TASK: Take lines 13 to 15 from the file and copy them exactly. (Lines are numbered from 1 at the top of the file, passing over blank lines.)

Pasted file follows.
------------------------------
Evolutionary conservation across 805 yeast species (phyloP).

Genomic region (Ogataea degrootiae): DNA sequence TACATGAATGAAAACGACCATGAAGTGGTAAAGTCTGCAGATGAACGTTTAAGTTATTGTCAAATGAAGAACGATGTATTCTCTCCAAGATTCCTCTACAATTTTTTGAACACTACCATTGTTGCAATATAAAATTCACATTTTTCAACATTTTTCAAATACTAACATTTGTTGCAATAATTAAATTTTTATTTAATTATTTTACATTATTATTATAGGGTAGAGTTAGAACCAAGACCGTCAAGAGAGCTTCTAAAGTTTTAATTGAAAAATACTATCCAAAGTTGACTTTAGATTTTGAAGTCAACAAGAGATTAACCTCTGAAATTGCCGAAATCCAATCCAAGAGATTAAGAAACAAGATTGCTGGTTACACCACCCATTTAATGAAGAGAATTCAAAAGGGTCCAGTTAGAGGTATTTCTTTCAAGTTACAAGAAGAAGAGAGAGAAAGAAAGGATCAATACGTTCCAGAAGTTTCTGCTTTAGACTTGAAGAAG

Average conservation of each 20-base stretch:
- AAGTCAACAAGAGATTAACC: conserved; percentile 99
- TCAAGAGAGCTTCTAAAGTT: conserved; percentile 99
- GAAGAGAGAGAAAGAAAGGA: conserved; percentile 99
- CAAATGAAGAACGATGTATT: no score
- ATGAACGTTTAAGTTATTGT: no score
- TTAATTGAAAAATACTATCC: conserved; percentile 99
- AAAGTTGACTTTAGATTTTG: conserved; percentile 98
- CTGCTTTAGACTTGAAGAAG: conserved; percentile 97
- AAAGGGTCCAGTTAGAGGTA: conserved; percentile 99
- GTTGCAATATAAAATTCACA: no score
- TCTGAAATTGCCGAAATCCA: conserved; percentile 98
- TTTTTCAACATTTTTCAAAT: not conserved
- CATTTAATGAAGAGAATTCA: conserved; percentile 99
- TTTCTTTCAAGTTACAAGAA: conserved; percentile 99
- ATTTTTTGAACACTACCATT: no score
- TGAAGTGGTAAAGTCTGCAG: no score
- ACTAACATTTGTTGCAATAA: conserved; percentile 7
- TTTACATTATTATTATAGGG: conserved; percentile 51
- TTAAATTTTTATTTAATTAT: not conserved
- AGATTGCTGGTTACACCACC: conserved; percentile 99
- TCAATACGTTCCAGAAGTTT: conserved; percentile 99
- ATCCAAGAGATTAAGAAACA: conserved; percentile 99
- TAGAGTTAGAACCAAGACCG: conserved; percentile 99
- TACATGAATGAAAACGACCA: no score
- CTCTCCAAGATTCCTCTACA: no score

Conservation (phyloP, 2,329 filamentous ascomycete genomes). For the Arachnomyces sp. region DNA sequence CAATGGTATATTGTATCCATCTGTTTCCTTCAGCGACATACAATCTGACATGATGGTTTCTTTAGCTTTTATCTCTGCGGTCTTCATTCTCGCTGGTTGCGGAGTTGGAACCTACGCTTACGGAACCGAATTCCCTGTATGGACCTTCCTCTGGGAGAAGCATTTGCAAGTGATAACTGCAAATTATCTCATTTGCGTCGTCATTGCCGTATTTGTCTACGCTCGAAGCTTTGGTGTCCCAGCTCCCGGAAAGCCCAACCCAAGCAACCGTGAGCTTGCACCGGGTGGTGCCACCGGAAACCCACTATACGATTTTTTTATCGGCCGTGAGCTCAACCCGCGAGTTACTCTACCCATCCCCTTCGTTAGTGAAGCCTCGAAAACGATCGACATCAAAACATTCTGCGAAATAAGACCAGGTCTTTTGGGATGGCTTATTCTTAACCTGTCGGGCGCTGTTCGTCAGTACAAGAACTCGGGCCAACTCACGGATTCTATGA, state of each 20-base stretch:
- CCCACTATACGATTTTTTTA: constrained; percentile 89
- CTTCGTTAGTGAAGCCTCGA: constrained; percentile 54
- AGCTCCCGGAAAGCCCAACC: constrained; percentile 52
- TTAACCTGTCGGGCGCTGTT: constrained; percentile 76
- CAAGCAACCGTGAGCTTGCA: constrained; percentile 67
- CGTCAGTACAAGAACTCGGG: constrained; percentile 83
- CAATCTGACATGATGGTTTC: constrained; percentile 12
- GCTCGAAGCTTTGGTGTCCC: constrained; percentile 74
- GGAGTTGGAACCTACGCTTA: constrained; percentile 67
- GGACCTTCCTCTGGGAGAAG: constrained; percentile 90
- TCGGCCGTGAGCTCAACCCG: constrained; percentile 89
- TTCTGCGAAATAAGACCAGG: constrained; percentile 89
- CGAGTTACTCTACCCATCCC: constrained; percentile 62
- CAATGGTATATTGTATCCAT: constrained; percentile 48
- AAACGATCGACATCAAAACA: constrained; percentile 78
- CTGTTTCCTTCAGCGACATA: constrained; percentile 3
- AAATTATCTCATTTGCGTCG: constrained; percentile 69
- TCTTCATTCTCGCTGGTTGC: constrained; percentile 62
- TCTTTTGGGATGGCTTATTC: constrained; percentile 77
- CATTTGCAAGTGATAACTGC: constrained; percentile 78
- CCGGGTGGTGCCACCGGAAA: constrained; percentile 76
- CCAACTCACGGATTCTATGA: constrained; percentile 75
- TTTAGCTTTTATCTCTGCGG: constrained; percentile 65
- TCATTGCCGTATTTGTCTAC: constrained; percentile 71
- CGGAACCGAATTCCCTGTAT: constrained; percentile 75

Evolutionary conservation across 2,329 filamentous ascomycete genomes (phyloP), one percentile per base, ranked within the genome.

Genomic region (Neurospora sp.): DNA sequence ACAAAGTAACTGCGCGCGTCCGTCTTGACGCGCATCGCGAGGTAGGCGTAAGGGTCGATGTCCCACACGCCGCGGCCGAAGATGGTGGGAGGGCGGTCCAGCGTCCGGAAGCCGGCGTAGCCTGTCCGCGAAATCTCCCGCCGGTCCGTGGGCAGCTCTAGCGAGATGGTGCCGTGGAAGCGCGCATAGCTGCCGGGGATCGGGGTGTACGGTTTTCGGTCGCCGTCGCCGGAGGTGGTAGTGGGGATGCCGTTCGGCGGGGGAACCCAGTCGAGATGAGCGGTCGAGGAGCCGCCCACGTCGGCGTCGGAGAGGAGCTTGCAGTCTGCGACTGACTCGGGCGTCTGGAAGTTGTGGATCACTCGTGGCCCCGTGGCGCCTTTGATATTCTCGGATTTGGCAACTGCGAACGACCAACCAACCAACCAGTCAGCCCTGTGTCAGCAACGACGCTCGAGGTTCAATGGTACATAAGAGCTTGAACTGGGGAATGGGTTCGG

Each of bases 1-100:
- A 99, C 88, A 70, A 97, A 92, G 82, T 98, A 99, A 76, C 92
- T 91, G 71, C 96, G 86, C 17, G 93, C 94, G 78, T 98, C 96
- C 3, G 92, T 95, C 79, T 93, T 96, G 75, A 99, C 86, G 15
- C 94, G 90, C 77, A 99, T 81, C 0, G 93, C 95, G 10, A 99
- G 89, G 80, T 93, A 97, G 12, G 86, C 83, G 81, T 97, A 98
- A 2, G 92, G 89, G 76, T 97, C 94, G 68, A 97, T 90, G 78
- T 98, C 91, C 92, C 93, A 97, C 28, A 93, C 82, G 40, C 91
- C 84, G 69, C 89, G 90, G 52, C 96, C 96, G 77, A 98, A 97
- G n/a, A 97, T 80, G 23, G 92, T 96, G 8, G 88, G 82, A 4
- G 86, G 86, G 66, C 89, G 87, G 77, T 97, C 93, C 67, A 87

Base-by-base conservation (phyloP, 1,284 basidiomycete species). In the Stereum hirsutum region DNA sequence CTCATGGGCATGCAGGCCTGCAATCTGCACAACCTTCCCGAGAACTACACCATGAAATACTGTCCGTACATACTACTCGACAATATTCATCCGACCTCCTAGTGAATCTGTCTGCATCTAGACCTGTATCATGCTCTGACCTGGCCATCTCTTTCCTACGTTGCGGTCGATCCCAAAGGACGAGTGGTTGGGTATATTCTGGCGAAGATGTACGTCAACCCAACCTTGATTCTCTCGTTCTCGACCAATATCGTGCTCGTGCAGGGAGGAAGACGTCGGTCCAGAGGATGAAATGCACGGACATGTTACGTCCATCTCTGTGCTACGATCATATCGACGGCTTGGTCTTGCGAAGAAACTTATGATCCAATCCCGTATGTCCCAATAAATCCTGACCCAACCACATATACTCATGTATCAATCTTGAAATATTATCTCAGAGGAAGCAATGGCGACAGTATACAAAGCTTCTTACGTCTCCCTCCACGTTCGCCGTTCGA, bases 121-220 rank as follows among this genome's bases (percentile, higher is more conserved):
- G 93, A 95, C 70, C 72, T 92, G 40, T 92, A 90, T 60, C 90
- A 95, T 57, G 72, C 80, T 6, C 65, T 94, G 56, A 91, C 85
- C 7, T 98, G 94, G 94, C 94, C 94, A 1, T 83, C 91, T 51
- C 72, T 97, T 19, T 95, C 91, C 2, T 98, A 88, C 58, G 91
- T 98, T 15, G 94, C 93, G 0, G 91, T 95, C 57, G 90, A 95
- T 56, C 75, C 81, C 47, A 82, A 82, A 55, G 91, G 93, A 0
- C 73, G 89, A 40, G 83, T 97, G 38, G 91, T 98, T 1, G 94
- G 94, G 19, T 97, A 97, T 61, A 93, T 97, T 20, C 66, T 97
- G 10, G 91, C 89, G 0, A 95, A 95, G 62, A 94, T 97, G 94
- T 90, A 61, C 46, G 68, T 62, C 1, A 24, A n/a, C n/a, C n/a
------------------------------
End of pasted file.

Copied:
- GTTGCAATATAAAATTCACA: no score
- TCTGAAATTGCCGAAATCCA: conserved; percentile 98
- TTTTTCAACATTTTTCAAAT: not conserved